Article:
Matched MeSH terms: Ammonia/chemistry
  6. Abu Amr SS, Aziz HA, Adlan MN
    Waste Manag, 2013 Jun;33(6):1434-41.
    PMID: 23498721 DOI: 10.1016/j.wasman.2013.01.039
    The objective of this study was to investigate the performance of employing persulfate reagent in the advanced oxidation of ozone to treat stabilized landfill leachate in an ozone reactor. A central composite design (CCD) with response surface methodology (RSM) was applied to evaluate the relationships between operating variables, such as ozone and persulfate dosages, pH, and reaction time, to identify the optimum operating conditions. Quadratic models for the following four responses proved to be significant with very low probabilities (<0.0001): COD, color, NH3-N, and ozone consumption (OC). The obtained optimum conditions included a reaction time of 210 min, 30 g/m(3) ozone, 1g/1g COD0/S2O8(2-) ratio, and pH 10. The experimental results were corresponded well with predicted models (COD, color, and NH3-N removal rates of 72%, 96%, and 76%, respectively, and 0.60 (kg O3/kg COD OC). The results obtained in the stabilized leachate treatment were compared with those from other treatment processes, such as ozone only and persulfate S2O8(2-) only, to evaluate its effectiveness. The combined method (i.e., O3/S2O8(2-)) achieved higher removal efficiencies for COD, color, and NH3-N compared with other studied applications. Furthermore, the new method is more efficient than ozone/Fenton in advanced oxidation process in the treatment of the same studied leachate.
    Matched MeSH terms: Ammonia/chemistry
  7. Abu Amr SS, Aziz HA
    Waste Manag, 2012 Sep;32(9):1693-8.
    PMID: 22633680 DOI: 10.1016/j.wasman.2012.04.009
    Ozonation, combined with the Fenton process (O(3)/H(2)O(2)/Fe(2+)), was used to treat matured landfill leachate. The effectiveness of the Fenton molar ratio, Fenton concentration, pH variance, and reaction time were evaluated under optimum operational conditions. The optimum removal values of chemical oxygen demand (COD), color, and NH(3)-N were found to be 65%, 98%, and 12%, respectively, for 90 min of ozonation using a Fenton molar ratio of 1 at a Fenton concentration of 0.05 mol L(-1) (1700 mg/L) H(2)O(2) and 0.05 mol L(-1) (2800 mg/L) Fe(2+) at pH 7. The maximum removal of NH(3)-N was 19% at 150 min. The ozone consumption for COD removal was 0.63 kg O(3)/kg COD. To evaluate the effectiveness, the results obtained in the treatment of stabilized leachate were compared with those obtained from other treatment processes, such as ozone alone, Fenton reaction alone, as well as combined Fenton and ozone. The combined method (i.e., O(3)/H(2)O(2)/Fe(2+)) achieved higher removal efficiencies for COD, color, and NH(3)-N compared with other studied applications.
    Matched MeSH terms: Ammonia/chemistry
  8. Damayanti A, Ujang Z, Salim MR, Olsson G
    Water Sci Technol, 2011;63(8):1701-6.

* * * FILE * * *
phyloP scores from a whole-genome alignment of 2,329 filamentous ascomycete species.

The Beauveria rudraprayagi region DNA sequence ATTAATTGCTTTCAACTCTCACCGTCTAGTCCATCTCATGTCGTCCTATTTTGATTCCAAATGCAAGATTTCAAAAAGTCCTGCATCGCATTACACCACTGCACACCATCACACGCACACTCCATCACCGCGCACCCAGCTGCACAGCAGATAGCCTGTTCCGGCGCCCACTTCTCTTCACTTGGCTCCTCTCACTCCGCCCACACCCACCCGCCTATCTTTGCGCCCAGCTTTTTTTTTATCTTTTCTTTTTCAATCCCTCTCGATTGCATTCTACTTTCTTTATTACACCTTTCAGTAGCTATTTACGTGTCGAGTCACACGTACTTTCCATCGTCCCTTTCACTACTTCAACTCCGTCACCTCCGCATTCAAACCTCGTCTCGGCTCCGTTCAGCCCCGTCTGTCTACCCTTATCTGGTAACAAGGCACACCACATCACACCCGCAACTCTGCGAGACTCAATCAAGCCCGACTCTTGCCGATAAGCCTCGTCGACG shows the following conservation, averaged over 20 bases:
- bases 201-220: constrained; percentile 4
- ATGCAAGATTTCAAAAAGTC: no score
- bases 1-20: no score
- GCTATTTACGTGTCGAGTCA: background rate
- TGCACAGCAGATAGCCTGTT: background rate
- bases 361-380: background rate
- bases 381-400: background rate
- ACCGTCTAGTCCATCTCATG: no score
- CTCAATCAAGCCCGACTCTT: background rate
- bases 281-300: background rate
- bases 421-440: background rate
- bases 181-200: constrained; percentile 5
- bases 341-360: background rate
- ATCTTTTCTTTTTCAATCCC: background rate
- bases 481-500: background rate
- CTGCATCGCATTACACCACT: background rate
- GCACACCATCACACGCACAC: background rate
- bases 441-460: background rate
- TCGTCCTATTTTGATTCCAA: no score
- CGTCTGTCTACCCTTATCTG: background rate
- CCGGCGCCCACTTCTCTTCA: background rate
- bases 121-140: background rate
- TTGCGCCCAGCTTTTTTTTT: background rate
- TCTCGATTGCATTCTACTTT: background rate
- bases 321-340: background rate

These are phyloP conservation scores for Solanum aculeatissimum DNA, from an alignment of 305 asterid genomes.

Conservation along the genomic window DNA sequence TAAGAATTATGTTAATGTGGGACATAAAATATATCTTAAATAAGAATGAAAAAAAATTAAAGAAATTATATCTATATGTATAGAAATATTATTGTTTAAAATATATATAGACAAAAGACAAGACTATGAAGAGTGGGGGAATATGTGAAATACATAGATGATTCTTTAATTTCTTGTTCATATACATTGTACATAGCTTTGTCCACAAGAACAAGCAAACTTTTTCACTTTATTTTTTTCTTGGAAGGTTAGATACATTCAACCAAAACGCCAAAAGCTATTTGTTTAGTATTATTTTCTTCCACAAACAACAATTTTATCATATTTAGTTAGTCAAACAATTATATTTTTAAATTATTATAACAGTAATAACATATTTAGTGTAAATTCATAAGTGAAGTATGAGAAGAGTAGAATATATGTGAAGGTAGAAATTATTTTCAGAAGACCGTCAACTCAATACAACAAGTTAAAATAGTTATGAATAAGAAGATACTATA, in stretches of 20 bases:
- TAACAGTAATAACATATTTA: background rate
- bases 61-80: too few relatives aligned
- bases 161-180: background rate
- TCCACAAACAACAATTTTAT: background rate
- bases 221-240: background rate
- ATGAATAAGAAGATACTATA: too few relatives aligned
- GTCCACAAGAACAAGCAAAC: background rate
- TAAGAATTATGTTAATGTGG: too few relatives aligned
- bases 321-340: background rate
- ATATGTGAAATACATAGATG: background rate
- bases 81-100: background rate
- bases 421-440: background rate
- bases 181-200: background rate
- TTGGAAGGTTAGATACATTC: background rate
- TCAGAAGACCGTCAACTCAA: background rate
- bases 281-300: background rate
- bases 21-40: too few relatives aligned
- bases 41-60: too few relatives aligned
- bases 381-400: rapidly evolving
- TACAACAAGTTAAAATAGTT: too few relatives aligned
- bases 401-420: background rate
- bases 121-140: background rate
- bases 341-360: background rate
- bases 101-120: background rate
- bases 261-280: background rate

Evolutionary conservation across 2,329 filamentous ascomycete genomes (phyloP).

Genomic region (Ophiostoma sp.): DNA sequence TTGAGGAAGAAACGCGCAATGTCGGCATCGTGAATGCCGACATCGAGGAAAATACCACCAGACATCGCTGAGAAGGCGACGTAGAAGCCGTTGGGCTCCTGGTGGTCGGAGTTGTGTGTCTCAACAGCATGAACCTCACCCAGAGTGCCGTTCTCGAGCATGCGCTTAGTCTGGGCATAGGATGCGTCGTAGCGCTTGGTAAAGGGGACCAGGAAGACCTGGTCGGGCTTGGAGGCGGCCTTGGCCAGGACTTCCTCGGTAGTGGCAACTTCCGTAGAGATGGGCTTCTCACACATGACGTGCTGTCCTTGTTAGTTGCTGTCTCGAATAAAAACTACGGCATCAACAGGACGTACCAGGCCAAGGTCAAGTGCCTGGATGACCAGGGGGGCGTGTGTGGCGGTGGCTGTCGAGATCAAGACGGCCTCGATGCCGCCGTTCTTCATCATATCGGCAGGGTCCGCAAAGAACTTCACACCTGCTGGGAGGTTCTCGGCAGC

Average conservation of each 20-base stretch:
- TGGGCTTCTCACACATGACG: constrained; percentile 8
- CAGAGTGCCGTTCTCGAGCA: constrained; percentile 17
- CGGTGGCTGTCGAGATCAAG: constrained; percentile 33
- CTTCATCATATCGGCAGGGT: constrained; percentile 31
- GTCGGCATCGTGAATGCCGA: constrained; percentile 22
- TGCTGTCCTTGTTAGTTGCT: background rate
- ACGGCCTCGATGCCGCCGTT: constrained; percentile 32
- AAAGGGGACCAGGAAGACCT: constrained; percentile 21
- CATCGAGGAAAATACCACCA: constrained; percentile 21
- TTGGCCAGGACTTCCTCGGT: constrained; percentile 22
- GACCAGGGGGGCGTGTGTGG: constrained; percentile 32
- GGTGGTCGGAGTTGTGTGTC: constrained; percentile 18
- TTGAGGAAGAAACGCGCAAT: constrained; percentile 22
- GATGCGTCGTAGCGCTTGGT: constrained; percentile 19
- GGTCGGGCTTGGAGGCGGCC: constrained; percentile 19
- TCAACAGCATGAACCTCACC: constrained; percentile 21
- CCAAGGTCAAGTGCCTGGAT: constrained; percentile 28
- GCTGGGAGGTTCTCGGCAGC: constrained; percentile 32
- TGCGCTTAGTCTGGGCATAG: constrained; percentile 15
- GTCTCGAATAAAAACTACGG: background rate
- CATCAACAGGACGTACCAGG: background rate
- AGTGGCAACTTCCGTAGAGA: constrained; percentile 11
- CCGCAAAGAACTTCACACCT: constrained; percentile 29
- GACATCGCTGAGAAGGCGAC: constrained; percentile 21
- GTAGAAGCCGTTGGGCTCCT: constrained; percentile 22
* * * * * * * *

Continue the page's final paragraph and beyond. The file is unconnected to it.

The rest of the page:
PMID: 21866771
    Biofouling is a crucial factor in membrane bioreactor (MBR) applications, particularly for high organic loading operations. This paper reports a study on biofouling in an MBR to establish a relationship between critical flux, Jc, mixed liquor suspended solids (MLSS) (ranging from 5 to 20 g L-1) and volumetric loading rate (6.3 kg COD m-3 h-1) of palm oil mill effluent (POME). A lab-scale 100 L hybrid MBR consisting of anaerobic, anoxic, and aerobic reactors was used with flat sheet microfiltration (MF) submerged in the aerobic compartment. The food-to-microorganism (F/M) ratio was maintained at 0.18 kg COD kg-1 MLSSd-1. The biofouling tendency of the membrane was obtained based on the flux against the transmembrane pressure (TMP) behaviour. The critical flux is sensitive to the MLSS. At the MLSS 20 g L-1 the critical flux is about four times lower than that for the MLSS concentration of 5 g L-1. The results showed high removal efficiency of denitrification and nitrification up to 97% at the MLSS concentration 20 g L-1. The results show that the operation has to compromise between a high and a low MLSS concentration. The former will favour a higher removal rate, while the latter will favour a higher critical flux.
    Matched MeSH terms: Ammonia/chemistry
  9. Ab Halim MH, Nor Anuar A, Azmi SI, Jamal NS, Wahab NA, Ujang Z, et al.
    Bioresour Technol, 2015 Jun;185:445-9.
    PMID: 25851807 DOI: 10.1016/j.biortech.2015.03.024
    With inoculum sludge from a conventional activated sludge wastewater treatment plant, three sequencing batch reactors (SBRs) fed with synthetic wastewater were operated at different high temperatures (30, 40 and 50±1°C) to study the formation of aerobic granular sludge (AGS) for simultaneous organics and nutrients removal with a complete cycle time of 3h. The AGS were successfully cultivated with influent loading rate of 1.6CODg(Ld)(-1). The COD/N ratio of the influent wastewater was 8. The results revealed that granules developed at 50°C have the highest average diameter, (3.36mm) with 98.17%, 94.45% and 72.46% removal efficiency observed in the system for COD, ammonia and phosphate, respectively. This study also demonstrated the capabilities of AGS formation at high temperatures which is suitable to be applied for hot climate conditions.
    Matched MeSH terms: Ammonia/chemistry
  10. Rushdi AI, bin Abas MR, Didyk BM
    Environ Sci Technol, 2003 Jan 1;37(1):16-21.
    PMID: 12542285